Kieffer Moore continues remarkable rise to become Wales’ World Cup wrecking ball

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When Gareth Bale was 24, he was the £85 million signing who scored in the final of the Champions League. When Kieffer Moore was 24, he was playing non-league football for Forest Green Rovers. And when the United States returned to the World Cup, they were denied victory by a combination of Wales’ answer to an action hero and the footballer named after the star of 24.

Bale’s equaliser in a 1-1 draw earned him Fifa’s man of the match award. The Wales captain was not even his own man of the match, however. “Kieffer came on and made a big difference, he gave us that physicality and it was a great performance,” he said, nominating the substitute who made Wales’ first World Cup match for 64 years a game of two halves: one without Moore that the Americans dominated, one with him when Wales were transformed.

The Moore name lingers long in World Cup folklore: it is 56 years since Bobby wiped his hands on his shorts before collecting the Jules Rimet Trophy from the Queen, 52 since his effortlessly nonchalant tackle halted a flying Jairzinho. It is, though, the least remarkable part of Kieffer Roberto Francisco Moore’s moniker, the middle element to honour an Italian uncle, the start a tribute to Kiefer Sutherland, the actor who featured in A Few Good Men in 1992, the year the footballer was born.

 (Getty Images)
(Getty Images)

Given the importance of team spirit to Wales, good men are of paramount importance to them. One was missing in the first half and pivotal in the second. Dan James was removed at the break so Moore could give Wales a focal point in attack and Harry Wilson, another who had a negligible impact before Moore’s arrival, accepted: “We found the first half really difficult. I think it made sense to bring Kieffer on and that gave us the platform to build.”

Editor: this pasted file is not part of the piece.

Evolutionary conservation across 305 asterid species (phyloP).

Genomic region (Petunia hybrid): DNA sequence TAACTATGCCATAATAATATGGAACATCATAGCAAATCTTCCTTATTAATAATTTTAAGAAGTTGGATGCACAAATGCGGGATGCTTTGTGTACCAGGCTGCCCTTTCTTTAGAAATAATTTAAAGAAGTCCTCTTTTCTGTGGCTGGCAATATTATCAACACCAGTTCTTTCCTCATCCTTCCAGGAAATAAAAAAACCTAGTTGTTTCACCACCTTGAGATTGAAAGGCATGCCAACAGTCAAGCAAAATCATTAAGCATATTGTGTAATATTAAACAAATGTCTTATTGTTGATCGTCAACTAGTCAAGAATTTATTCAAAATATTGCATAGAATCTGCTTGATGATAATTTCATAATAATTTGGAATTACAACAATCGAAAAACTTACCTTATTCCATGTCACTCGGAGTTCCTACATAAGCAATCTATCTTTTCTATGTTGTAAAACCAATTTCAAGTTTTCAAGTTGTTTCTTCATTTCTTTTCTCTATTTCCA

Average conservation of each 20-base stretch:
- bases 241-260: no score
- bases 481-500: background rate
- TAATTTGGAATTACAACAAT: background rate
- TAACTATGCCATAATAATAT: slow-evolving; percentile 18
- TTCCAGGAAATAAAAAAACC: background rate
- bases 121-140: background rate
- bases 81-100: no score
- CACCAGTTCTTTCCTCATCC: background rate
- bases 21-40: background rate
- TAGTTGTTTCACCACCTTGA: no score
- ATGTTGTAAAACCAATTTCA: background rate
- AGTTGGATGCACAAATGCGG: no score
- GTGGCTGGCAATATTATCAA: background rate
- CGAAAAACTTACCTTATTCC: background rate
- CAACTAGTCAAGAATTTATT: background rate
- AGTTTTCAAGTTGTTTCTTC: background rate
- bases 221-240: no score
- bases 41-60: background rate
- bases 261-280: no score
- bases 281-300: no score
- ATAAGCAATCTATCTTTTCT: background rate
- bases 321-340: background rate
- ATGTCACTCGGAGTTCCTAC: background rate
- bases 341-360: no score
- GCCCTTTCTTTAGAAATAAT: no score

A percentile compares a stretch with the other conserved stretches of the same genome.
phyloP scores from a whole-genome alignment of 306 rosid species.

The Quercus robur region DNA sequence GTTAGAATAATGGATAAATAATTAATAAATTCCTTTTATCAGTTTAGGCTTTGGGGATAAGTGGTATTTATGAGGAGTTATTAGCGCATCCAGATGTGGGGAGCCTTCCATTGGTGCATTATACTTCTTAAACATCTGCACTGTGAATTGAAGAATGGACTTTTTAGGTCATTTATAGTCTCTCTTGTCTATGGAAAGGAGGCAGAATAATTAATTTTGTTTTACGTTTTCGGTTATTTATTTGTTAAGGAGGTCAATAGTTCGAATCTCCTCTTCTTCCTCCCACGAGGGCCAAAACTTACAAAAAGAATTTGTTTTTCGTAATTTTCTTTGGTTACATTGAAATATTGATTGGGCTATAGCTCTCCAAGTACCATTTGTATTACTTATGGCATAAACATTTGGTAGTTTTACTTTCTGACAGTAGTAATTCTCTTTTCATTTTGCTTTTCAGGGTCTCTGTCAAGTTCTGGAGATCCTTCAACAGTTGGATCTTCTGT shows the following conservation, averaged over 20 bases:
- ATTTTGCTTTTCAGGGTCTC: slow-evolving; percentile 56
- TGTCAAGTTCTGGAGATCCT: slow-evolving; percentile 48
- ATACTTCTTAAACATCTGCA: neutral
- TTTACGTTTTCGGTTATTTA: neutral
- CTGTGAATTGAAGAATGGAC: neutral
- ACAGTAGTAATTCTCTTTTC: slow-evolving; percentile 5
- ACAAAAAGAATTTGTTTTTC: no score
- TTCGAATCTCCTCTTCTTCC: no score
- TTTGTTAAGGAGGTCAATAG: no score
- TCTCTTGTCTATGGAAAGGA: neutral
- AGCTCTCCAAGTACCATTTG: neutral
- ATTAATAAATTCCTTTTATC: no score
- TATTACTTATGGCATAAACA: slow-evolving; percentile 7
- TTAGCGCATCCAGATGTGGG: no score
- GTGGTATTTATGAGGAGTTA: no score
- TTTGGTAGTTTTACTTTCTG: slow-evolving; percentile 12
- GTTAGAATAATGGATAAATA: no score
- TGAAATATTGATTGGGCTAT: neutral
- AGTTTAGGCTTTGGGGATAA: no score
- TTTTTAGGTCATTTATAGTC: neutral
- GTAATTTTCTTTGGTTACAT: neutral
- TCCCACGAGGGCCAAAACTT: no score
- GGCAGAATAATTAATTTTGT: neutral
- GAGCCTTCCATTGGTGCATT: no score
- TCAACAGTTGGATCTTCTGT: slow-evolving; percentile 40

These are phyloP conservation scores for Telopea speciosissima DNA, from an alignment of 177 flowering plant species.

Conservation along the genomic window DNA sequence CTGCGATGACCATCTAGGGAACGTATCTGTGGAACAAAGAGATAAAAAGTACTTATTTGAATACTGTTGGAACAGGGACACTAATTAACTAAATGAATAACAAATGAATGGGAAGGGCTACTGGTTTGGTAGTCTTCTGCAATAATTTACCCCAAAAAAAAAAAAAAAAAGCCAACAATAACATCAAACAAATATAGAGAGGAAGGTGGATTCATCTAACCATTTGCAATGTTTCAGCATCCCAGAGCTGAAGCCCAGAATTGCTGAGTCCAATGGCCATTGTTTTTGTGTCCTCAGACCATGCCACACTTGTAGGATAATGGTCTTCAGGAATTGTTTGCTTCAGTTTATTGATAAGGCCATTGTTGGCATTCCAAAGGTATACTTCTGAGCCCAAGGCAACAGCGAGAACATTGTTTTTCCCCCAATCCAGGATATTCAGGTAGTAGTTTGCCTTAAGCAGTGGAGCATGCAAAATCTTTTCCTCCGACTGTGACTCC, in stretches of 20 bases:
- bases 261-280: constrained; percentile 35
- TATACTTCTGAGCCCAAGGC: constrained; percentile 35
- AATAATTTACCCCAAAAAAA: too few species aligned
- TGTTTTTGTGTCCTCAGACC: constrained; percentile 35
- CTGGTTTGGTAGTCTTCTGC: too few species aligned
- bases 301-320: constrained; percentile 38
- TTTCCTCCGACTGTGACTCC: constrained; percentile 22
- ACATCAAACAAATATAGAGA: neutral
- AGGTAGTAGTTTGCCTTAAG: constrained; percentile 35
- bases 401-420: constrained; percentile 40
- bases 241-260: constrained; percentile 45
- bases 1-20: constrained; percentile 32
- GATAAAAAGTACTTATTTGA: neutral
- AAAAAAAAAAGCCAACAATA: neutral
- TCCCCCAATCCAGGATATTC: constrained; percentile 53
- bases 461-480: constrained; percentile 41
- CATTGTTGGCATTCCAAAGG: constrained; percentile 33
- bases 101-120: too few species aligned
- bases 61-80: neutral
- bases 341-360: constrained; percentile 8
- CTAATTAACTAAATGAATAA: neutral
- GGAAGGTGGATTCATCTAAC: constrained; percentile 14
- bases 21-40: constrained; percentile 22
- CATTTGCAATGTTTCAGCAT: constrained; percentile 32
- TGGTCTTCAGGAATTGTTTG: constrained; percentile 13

In a world increasingly populated by false nines, the old-fashioned centre-forward can look outmoded. Moore’s elbows mean he is liable to be booked, especially in international football, but, without incurring the referee’s displeasure, he struck a blow for traditional No. 9.

“Kieffer made a massive difference for us coming on and we looked a much better team second half,” said his Bournemouth team-mate Chris Mepham. “Any team coming up against him is going to struggle. I probably know him better than anyone, playing with him week in week out at club level. I know much of a handful he can be and certainly as a defender I wouldn’t like to come up against that.”

The Americans certainly did not as Moore dragged Wales up the pitch, allowed them to play in enemy territory and, indirectly, made an equaliser possible. Rewind to the 1980s and, in an informal interview to manage the United States, Malcolm Allison, noting the height of athletes in the NBA, suggested he would not pick anyone under 6ft 6in for their football team. It was absurd even for an original thinker and, unsurprisingly, Allison did not get the job. Yet as Moore, all 6ft 5in of him, the merits of a footballer the same height as their most capped rugby international, Alun Wyn Jones, when size is allied with the knowhow to bring others into the game.

 (Getty Images)
(Getty Images)

For Wales, it was an action replay of sorts. They trailed in their Euro 2020 opener against Switzerland and drew thanks to Moore: then his input was still more obvious, as they levelled. That goal, on his major tournament debut, was proof enough of a remarkable rise but World Cups feel still more symbolic. Moore has come from the Conference South to the global showpiece, via Truro and Dorchester, Yeovil and Viking, Forest Green and Torquay. Whereas Bale cost Real Madrid £85 million, Moore was a £10,000 buy for Ipswich Town but he never started a game for them.

He was exiled to Rotherham just before he turned 25. He has excelled in a World Cup at 30. If, after 64 years, Wales took a long and winding road back to the global tournament, so did their super-sub. Moore has offered a reminder than World Cups not just the domain of those who are always destined for greatness. They can be reward for those who have toiled away in the footballing backwaters and for those whose unfashionable skillsets can still be effective at the highest level.